Differing Doctors’ Opinions, Very Little Research

Dec 5, 2018 | D&E, Interuterine Growth Restriction (IUGR), Stories

The most confusing part of this was our doctors’ differing opinions, and that there was very little research about this condition.

By Penelope

Our first real sign that something was wrong with my pregnancy was when the first-trimester screening results came back abnormal. The NIPT test was inconclusive, and the other result showed that I had very low PAPP-A levels. These two results made the doctor very suspicious that the baby had Trisomy 13 or 18. However, I did the CVS, and the results came back normal. At my 16-week appointment, the doctor thought the uterus was measuring fine. We were able to relax, and we thought, enjoy the pregnancy.

At our 20-week scan, again everything was structurally fine, but the baby was measuring on average more than 2 weeks behind. His arms and legs were only measuring 15 or 16 weeks. What most concerned the doctors was that the Dopplers were abnormal–meaning that the baby was not getting enough blood flow. The doctor thought it was likely that the placenta was not working well, creating severe early onset IUGR. This time, it really felt like something was seriously wrong.

We went for a follow-up scan at 21 weeks, and the blood flow situation seemed to be worsening. We held out hope that at the 23-week scan, our baby boy would have somehow defied science and still been able to grow. We read through countless journals, articles, and stories of other people in similar situations. It seemed like sometimes, the blood flow would improve, and the baby’s growth would magically catch up.

At 23 weeks we went in for another scan and an echocardiogram. While nothing was wrong with the heart, the blood flow situation was getting worse. Now there was absent end flow, meaning that the baby would only receive nutrients about half the time. The cardiologist and her team even saw occasional reverse flow, where instead of nutrients going to the baby from the placenta, the placenta would take from the baby. He had grown a bit since the 20-week scan but was now more than 3 weeks behind, and many measurements 5-6 weeks behind.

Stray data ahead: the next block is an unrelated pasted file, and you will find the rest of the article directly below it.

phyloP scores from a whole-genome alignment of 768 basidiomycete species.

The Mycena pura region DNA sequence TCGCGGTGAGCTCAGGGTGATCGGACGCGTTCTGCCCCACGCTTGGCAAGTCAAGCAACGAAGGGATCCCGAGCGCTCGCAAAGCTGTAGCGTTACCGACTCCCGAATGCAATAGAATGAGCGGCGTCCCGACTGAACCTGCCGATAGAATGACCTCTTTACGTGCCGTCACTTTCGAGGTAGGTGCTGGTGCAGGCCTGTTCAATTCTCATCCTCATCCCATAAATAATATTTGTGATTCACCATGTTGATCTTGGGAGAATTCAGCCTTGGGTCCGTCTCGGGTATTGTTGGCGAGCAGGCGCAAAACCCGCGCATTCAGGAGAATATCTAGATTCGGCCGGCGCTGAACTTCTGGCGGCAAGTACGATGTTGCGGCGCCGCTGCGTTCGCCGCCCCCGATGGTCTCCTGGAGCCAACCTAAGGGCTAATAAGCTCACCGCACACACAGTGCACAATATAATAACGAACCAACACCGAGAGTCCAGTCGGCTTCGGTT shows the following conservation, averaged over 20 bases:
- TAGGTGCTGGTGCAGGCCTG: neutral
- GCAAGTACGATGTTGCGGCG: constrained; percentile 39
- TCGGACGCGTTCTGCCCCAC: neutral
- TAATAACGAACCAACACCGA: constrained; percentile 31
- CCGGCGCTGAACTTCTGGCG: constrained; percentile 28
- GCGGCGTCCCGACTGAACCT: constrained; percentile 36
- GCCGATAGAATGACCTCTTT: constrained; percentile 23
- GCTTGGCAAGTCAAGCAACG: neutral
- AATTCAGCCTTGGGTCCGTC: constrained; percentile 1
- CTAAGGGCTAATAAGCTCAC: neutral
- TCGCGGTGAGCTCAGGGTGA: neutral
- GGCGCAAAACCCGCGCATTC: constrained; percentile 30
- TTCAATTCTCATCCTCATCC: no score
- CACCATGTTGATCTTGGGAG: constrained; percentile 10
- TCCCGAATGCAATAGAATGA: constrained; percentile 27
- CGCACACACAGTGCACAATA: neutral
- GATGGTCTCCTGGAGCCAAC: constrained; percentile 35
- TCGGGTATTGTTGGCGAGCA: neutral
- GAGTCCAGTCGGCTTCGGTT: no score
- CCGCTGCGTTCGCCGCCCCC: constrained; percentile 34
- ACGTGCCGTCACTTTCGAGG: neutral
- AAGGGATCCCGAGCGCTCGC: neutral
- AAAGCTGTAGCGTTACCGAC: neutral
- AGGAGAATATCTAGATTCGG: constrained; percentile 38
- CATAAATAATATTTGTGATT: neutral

Differing Doctors’ Opinions

The most confusing part of this was the differing opinions we got, and that there was very little research about this condition. Our OB-GYN thought the most likely scenario was that the baby would die in a few weeks. She thought that if he made it to 28 weeks, he would have a very high risk of either dying or having severe neurological problems. We then met with two NICU doctors, one who was very optimistic that the baby would be healthy and fine, and another who thought the risk of death or severe disabilities was really high.

We started thinking through all of the different scenarios. We already had a healthy daughter who had been born at full term, and our doctor thought a subsequent pregnancy would most likely be completely normal. While we were prepared for the baby to be stillborn or even die a few hours after birth, what scared us most was some of the other, highly likely possibilities. The doctors talked about some situations where the baby would live for a month or two and then develop a disease in the NICU and die, or just simply not be able to thrive. What scared me even more than this was the possibility of any severe neurological disabilities–and how this would dramatically affect everything about our lives, in particular, our ability to give our daughter a happy childhood.


Doctors’ Ideology Over Facts